Mary Schweidler, by Wilhelm Meinhold


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The Project Gutenberg EBook of The Amber Witch, by Wilhelm Meinhold

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Title: The Amber Witch

Author: Wilhelm Meinhold

Release Date: August, 2005 [EBook #8743]
[Yes, we are more than one year ahead of schedule]
[This file was first posted on August 8, 2003]

Edition: 10

Language: English

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Wilhelm Meinhold

The most interesting trial for witchcraft ever known. Printed from an
imperfect manuscript by her father Abraham Schweidler, the pastor of
Coserow, in the Island of Usedom.

Translated from the German by Lady Duff Gordon.

Original publication date: 1846.


In laying before the public this deeply affecting and romantic trial,
which I have not without reason called on the title-page the most
interesting of all trials for witchcraft ever known, I will first give
some account of the history of the manuscript.

At Coserow, in the Island of Usedom, my former cure, the same which was
held by our worthy author some two hundred years ago, there existed
under a seat in the choir of the church a sort of niche, nearly on a
level with the floor. I had, indeed, often seen a heap of various
writings in this recess; but owing to my short sight, and the darkness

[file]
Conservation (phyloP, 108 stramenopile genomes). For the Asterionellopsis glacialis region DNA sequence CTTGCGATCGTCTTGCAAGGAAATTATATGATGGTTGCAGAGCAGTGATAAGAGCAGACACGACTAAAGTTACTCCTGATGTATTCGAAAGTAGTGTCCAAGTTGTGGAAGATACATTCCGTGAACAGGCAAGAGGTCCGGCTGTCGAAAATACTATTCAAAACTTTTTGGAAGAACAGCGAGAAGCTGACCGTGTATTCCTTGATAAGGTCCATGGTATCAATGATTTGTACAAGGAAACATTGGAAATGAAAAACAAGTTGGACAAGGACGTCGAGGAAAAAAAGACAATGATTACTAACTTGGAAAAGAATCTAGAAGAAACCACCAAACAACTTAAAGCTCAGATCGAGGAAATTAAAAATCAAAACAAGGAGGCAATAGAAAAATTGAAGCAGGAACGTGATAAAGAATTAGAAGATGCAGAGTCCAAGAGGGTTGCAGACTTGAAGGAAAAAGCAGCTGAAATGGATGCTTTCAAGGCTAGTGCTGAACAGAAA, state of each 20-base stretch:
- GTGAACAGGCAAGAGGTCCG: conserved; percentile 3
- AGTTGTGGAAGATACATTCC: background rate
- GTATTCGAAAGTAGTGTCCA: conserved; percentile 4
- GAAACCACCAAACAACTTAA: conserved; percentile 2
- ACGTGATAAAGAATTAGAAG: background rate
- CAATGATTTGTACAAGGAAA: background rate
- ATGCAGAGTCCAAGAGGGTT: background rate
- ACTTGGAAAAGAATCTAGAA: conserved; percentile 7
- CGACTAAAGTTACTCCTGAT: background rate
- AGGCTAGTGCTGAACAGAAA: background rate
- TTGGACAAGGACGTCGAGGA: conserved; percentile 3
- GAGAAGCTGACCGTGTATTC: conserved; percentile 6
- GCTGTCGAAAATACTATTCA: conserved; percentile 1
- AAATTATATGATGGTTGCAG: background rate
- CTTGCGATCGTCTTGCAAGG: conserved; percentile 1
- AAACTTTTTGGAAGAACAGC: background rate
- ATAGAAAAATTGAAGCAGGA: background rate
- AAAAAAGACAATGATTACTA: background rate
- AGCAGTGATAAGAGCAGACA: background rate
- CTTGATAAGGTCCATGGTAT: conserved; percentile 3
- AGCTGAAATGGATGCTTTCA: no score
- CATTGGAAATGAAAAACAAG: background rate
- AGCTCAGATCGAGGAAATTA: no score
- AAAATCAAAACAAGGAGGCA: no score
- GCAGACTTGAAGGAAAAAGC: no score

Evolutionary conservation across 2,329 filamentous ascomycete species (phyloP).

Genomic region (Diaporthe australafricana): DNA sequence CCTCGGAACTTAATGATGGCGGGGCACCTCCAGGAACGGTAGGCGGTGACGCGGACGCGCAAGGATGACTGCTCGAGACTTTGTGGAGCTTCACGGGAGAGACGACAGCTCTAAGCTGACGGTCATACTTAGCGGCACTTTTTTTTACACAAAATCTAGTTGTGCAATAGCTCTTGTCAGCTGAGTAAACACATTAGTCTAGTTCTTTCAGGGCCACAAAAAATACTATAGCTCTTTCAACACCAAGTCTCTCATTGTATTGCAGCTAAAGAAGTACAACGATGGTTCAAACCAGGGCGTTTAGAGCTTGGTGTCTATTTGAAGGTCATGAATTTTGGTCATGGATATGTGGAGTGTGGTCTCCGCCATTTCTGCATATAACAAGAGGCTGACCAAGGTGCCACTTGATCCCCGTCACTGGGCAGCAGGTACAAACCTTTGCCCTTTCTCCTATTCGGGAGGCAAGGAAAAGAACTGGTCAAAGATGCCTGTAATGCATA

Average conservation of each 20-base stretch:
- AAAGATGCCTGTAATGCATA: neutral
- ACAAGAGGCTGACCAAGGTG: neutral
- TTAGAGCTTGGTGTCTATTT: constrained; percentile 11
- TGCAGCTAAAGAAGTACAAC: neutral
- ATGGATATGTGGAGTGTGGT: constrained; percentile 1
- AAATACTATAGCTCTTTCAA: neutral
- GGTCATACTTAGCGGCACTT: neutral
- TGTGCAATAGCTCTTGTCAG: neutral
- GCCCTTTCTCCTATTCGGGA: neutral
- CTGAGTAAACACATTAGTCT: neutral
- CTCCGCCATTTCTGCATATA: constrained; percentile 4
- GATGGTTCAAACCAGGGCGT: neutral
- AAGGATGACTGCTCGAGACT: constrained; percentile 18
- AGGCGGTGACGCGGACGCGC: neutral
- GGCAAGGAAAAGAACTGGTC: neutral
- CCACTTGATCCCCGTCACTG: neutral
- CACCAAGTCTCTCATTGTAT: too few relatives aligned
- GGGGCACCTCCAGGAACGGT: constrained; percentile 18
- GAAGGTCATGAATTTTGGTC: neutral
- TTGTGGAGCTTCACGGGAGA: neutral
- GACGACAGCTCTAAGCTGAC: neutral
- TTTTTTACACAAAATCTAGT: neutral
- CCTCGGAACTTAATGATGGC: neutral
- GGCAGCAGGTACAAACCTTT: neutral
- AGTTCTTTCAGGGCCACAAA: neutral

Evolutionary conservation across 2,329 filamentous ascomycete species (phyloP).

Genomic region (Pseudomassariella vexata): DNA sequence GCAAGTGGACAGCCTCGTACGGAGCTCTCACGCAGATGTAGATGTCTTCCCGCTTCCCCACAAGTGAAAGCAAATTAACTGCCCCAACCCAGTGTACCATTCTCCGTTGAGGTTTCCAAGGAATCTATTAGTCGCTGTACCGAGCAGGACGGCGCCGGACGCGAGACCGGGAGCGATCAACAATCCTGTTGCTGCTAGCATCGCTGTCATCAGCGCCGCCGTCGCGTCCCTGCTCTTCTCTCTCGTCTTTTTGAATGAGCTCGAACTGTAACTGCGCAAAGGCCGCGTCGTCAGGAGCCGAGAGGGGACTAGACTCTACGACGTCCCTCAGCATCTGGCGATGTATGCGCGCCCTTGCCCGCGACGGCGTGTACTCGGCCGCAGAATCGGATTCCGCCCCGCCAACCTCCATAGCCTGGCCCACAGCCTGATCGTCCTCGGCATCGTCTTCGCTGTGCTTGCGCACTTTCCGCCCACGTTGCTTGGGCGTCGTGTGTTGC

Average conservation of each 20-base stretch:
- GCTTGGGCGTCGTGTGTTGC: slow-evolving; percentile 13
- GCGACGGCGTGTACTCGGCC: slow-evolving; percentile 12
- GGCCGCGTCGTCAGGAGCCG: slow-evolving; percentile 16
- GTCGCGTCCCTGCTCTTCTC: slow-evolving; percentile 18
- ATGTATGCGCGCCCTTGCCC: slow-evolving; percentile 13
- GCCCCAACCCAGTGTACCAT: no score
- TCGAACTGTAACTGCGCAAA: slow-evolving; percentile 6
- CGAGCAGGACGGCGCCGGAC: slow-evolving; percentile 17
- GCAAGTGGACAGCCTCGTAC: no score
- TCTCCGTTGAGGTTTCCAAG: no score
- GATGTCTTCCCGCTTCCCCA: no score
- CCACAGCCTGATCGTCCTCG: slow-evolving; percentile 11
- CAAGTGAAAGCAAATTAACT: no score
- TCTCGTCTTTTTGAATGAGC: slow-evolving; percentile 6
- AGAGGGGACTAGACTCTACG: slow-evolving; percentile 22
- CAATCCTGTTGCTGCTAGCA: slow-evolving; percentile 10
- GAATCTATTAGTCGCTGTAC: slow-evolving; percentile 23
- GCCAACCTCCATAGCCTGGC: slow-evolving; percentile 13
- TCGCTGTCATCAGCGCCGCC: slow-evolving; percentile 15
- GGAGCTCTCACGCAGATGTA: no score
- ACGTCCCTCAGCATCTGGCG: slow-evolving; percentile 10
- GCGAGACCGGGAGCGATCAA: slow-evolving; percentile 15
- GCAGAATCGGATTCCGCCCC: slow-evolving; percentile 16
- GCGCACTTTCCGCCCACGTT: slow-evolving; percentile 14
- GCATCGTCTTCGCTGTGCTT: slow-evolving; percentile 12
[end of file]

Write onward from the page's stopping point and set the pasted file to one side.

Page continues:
of the place, I had taken them for antiquated hymn-books, which were
lying about in great numbers. But one day, while I was teaching in the
church, I looked for a paper mark in the Catechism of one of the boys,
which I could not immediately find; and my old sexton, who was past
eighty (and who, although called Appelmann, was thoroughly unlike his
namesake in our story, being a very worthy, although a most ignorant
man), stooped down to the said niche, and took from it a folio volume
which I had never before observed, out of which he, without the slightest
hesitation, tore a strip of paper suited to my purpose, and reached it to
me. I immediately seized upon the book, and, after a few minutes' perusal,
I know not which was greater, my astonishment or my vexation at this
costly prize. The manuscript, which was bound in vellum, was not only
defective both at the beginning and at the end, but several leaves had
even been torn out here and there in the middle. I scolded the old man as
I had never done during the whole course of my life; but he excused
himself, saying that one of my predecessors had given him the manuscript
for waste paper, as it had lain about there ever since the memory of man,
and he had often been in want of paper to twist round the altar candles,
etc. The aged and half-blind pastor had mistaken the folio for old
parochial accounts which could be of no more use to any one.[1]

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